8. I have two regular critique partners. I will often show the first 1-2 chapters to one of them as I start a book just for a “sanity check.” An “is this worth writing more” check? Then I always make sure this person reads the novel before it’s published too. And another critique partner reads everything before it goes to my agent or my editor. I am starting to hold onto work myself longer though…working through many more drafts, letting it sit, and so on before I show…I think that’s because I’m writing several books ahead now and I don’t feel that burning rush of a deadline and the need to get everything out there right away…The next book I want to show my agent, for instance, is the 11th draft of a book I finished a year ago and have let sit since then…(Though it’s been critted along the way)

  9. I’ve been lucky with readers. Most of them have given me great feedback that really helped. I know what it’s like to get a dud though, too. (Makes me wonder what I was thinking sharing my work with them.)

    My friend and I (both YA writers) read each others work. We also just put together a local critique group for people who write YA. It’s a new group, but I am excited to hear what they have to say about my work.

  10. Great post! I have two people that I show finished work to (one has already left a comment) and won’t ever submit anything to my editor or agent until they’ve seen it. My husband on the other hand, won’t read anything until it’s finished and in hard copy because it changes so much and it annoys him. The process has evolved over time from an organized long-distance crit group to the two trusted people I have now. They are kind but ruthless, which is exactly what you want. I also have several people that I will bounce ideas off of or work things out when I’m stuck and that is invaluable. I was totally stuck on a ‘who done it’ one time and in an offhanded comment at a dinner party, a writer friend solved the big problem. I was DMing with an east coast writer friend late the other night and she totally fixed a problem I was having with my WIP, saving me from a total rewrite. You need to have people who can absorb your panic and angst so it doesn’t bounce to the professionals who work with you. Writing is a solitary profession, but one that should never been done in a vacuum.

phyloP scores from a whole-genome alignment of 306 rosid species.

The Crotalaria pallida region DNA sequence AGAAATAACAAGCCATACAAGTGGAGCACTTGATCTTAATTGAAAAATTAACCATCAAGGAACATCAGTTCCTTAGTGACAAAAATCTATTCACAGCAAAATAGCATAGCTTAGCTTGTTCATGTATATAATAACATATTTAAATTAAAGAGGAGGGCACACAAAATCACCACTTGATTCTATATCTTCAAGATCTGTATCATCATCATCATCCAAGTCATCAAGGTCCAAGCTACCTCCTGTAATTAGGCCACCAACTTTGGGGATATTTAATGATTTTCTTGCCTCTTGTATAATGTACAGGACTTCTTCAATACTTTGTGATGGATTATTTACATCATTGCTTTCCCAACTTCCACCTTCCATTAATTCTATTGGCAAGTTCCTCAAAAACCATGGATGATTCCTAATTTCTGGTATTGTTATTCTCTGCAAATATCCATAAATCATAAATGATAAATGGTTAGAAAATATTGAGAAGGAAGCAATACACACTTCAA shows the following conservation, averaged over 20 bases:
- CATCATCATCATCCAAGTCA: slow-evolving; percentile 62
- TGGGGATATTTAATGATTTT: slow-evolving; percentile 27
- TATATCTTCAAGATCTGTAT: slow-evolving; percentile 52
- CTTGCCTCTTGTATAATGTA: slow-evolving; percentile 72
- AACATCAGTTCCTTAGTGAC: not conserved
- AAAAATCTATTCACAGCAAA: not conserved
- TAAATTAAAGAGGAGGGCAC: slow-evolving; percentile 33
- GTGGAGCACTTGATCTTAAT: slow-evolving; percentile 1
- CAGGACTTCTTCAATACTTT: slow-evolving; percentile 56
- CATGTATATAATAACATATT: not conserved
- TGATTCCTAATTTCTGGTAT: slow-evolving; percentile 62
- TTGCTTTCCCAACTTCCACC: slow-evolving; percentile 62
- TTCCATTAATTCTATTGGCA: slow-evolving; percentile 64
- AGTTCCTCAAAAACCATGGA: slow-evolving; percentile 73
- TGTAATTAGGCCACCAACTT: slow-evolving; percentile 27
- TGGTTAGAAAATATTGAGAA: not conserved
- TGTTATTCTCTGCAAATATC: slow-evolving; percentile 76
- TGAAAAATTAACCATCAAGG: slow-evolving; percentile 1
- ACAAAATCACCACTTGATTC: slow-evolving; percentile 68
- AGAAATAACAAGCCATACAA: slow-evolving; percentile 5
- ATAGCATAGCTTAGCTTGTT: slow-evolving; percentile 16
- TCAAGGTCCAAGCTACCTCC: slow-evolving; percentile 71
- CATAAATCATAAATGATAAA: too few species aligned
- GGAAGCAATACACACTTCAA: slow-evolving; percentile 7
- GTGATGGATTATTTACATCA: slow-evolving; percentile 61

11. Posts like this remind me how lucky I am to have found a small group of like-minded writers I can show my work to. It really is difficult to find that — and it took me years of attending some disastrous writing groups to get there.

  12. Wow, Nova! Thank you for sharing this very personal issue. This is a side of us that non-writers ever see. I am gratified to learn that I am not the only one that feels so sensitive about their works-in-progress.

    “Or just lead me off in a wrong direction until I’m left with a broken, crumpled mess of stilted words.” – This is a devastating feeling for a writer, but I wouldn’t have known it if I hadn’t dared to workshop an unfinished first draft last year. Thankfully this piece is now a finished first draft, but I still can’t get myself to revise it.

    But, as writers, we must keep moving forward, even if it’s to the next story. Thank you again for sharing this.

  13. I’m so glad you said this! I feel the same way, and I read so much about how essential it is to get critique partners. I have to overcome mountains of insecurity to get anyone but my husband to read what I write.